In today’s competitive marketplace, firms need to spend millions of dollars in advertising campaigns and address in-depth market segmentation to direct customers towards specific purchase decisions. As consumers become more sophisticated and demanding, firms need to focus on a more balanced attention to customer acquisition and retention, which is attainable through the development of suitable relationships with key customer segments.
Building a rapport with customers is vital to a firm’s profitability. In this context, businesses focus primarily on customer knowledge aiming to develop long-term relationships with their customers and employ a broad and deep interest in their needs and demands. This customer-centric approach is widely developed through relationship marketing that views the initial rapport with the customer as the beginning of a long-term relationship in which mutual trust and commitment will grow
To develop outstanding customer rapport that can take customer relationships beyond customer satisfaction, firms need to (1) find common views, (2) be good listeners, (3) be positive and (4) use humor. In particular:
(1) Find common views: Research suggests that customers, in majority, base their purchasing decisions on who they are buying from, not what they are buying. Generally, customers feel closer to firms that share common views with. They need to feel a connection with the firm and its people that goes beyond being customers. In this context, strong brand name is closely related to strong customer relationships, and therefore, the firms’ representatives need to find common grounds with each customer separately so that each customer feels unique.
(2) Be good listeners: Customers love to talk about their needs and wants. Good firm representatives should be able to listen to their clients; understand them; giving them his/her full attention; making them feel important. In this relationship, the customer is the driving force and the firm has to follow because without customers there will be no business to operate, no profitability and, ultimately, no firm.
(3) Be positive: Customers love to do business with firm representatives that are positive and optimistic. In general, positive attitude makes people feel more active and alert and, in the context of business, this may lead to happy and loyal customers, and ultimately, to increased sales and profitability.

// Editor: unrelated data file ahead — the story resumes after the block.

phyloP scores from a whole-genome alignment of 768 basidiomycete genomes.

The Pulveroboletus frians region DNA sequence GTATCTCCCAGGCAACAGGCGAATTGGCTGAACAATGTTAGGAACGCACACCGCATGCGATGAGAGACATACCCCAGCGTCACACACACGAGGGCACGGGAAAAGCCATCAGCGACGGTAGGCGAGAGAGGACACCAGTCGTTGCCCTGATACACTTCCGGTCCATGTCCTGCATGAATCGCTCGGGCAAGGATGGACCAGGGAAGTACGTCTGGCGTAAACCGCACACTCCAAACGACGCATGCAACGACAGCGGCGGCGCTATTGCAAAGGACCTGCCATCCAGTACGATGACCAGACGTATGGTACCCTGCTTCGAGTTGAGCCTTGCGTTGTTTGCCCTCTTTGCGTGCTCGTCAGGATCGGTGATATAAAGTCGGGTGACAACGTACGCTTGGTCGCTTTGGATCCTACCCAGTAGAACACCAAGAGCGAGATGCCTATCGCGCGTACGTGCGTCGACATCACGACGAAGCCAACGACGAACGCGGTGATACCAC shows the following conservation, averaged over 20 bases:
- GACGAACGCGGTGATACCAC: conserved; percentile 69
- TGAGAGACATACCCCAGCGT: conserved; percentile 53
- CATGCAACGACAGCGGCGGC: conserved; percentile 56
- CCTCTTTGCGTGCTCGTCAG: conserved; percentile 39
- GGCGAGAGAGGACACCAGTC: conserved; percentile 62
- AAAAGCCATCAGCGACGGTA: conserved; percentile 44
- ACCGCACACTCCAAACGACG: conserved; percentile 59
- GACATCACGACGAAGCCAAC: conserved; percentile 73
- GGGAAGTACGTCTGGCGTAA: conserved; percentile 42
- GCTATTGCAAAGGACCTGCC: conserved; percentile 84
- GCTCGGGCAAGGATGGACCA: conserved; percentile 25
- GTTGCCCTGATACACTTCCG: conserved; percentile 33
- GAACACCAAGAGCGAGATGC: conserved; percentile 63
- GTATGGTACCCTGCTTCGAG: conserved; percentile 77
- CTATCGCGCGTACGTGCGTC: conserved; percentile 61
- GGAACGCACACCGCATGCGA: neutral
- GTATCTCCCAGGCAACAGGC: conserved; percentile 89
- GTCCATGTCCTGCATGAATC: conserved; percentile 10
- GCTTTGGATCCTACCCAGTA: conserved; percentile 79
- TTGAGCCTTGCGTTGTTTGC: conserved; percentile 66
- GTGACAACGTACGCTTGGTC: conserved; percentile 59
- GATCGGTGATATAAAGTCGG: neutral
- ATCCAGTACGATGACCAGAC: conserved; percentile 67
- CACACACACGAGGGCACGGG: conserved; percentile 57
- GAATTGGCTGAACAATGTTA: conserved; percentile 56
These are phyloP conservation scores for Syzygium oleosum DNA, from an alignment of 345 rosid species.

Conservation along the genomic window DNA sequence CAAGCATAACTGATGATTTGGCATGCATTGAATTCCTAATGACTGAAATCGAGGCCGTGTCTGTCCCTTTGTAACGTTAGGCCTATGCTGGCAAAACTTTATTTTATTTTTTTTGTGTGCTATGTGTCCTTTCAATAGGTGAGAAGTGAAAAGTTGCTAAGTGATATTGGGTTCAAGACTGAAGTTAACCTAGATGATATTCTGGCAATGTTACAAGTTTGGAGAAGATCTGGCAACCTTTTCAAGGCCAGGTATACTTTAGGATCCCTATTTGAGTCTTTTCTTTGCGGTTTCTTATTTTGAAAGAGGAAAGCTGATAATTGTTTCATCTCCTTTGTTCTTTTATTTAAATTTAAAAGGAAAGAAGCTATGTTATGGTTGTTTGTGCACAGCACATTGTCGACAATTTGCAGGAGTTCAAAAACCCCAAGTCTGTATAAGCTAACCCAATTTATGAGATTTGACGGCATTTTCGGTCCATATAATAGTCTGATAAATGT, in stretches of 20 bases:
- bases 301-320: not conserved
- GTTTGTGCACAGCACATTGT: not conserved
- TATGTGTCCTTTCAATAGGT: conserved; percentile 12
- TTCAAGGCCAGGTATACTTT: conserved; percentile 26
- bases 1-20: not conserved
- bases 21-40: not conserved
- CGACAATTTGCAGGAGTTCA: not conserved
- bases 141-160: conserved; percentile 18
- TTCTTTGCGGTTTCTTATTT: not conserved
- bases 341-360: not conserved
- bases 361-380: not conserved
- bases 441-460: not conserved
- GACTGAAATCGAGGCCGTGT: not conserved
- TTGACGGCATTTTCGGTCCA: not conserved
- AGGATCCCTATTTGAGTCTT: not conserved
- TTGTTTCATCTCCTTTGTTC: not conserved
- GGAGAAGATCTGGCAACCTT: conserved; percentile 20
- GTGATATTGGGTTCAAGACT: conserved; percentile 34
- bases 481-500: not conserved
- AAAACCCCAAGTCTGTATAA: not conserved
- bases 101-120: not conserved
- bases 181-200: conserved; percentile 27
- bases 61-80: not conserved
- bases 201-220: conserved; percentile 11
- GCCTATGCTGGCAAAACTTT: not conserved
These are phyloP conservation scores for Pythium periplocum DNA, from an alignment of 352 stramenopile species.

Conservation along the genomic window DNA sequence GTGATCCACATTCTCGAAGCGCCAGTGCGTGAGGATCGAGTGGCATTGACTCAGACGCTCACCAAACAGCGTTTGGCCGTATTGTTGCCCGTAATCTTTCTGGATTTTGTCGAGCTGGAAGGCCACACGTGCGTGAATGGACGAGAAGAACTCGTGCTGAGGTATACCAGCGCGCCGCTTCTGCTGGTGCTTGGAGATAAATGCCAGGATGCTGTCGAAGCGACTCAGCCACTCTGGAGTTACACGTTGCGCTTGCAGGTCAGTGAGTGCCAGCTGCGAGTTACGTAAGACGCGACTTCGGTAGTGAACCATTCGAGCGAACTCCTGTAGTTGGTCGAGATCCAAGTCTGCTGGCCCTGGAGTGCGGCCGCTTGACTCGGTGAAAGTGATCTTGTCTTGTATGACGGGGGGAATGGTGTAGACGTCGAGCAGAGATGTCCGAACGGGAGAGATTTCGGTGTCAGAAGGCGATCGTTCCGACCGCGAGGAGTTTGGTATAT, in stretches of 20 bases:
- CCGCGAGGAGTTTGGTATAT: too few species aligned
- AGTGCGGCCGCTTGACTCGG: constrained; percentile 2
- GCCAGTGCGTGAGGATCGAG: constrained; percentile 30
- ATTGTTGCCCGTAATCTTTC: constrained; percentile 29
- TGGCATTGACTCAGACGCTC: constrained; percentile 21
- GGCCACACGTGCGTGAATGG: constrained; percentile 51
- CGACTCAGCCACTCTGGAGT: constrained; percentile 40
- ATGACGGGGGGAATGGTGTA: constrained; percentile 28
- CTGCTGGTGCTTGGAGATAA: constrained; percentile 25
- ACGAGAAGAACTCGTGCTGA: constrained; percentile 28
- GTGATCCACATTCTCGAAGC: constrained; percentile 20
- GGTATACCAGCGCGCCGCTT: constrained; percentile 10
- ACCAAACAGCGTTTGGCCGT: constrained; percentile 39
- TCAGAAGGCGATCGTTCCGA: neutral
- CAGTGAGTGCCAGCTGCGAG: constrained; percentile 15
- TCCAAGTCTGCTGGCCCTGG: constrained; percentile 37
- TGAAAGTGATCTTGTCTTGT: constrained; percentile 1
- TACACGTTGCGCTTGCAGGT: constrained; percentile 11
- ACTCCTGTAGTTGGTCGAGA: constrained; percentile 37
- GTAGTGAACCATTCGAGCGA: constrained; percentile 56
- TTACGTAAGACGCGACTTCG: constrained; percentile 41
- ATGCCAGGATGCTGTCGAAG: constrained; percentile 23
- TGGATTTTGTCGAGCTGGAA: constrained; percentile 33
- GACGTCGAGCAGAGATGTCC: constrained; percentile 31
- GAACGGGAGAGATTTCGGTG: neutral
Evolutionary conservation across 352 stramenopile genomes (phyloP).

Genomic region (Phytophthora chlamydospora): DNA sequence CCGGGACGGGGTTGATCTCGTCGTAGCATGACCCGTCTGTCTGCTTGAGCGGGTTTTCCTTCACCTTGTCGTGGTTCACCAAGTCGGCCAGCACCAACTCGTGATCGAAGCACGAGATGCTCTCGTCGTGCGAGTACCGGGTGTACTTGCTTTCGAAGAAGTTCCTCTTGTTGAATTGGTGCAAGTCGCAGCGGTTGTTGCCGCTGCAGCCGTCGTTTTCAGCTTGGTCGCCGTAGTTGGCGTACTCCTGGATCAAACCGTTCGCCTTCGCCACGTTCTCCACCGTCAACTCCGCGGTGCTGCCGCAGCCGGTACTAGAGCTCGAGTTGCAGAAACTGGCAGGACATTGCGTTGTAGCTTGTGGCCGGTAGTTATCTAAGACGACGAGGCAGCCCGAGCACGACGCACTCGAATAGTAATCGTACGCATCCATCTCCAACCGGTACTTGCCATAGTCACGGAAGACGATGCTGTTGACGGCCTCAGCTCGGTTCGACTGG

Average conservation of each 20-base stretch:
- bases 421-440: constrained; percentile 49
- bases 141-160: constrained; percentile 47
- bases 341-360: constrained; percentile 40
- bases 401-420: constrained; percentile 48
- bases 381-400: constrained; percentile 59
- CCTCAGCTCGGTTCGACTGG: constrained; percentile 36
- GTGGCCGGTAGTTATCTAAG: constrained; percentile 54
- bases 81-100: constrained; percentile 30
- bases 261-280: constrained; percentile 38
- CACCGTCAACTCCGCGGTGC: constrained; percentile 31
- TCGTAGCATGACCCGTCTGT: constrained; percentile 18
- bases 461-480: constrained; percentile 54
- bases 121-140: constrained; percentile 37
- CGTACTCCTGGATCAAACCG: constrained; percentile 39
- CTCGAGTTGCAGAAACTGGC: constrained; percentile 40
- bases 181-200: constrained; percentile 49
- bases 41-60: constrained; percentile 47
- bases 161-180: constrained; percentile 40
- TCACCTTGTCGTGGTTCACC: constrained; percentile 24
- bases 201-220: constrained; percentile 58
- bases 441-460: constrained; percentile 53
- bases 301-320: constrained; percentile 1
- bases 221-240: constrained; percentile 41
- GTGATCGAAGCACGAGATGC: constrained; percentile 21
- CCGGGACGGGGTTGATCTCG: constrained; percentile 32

(4) Use humor: A dry sense of humor and the right instincts about when to use it can open the door for establishing long-term customer relationships. Humor eases tensions and enables customers to see the human side of the firm by breaking down mental barriers.
Building trust with customers is also vital to a business’s success. To build trust with a customer, firms may employ numerous strategies including the personalities of their sales force, being responsive to customer complaints and admitting a potential problem. When salespeople are knowledgeable, courteous, pleasant and willing to help their customers, in response customers trust them and feel they can ask for their advice and help anytime for anything. When a firm handles customer complaints in a responsive and responsible way, customers feel they can have someone to listen to their problem, even if they are not right to complain in the first place. When customers detect a particular problem and firms admit it, it’s perhaps the best way for firms to build trust with their customers. Customers need to know the truth about anything that is going on in a company, good or bad. Therefore, firms need to be ready to give reasonable and honest explanations.
Finally, as in all types of relationships, the first impression of a customer about a firm and its products and services can be the cornerstone of how the relationship will evolve in the future. Salespeople should be able to get a feel about their customers’ needs and wants so that they understand the customer’s buying style. There are customers that enter the store, buy the product and leave. These customers do not need more than a five-minute presentation and interaction with a salesperson. However, if they are bombarded by an overly friendly salesperson, their first impression about the salesman, the store and the firm will be negative. Generally, first impressions are lasting impressions and in such competitive business environment, firms cannot afford to lose customers. Businesses should heavily invest in building a good initial rapport that will lead to trust in the long run.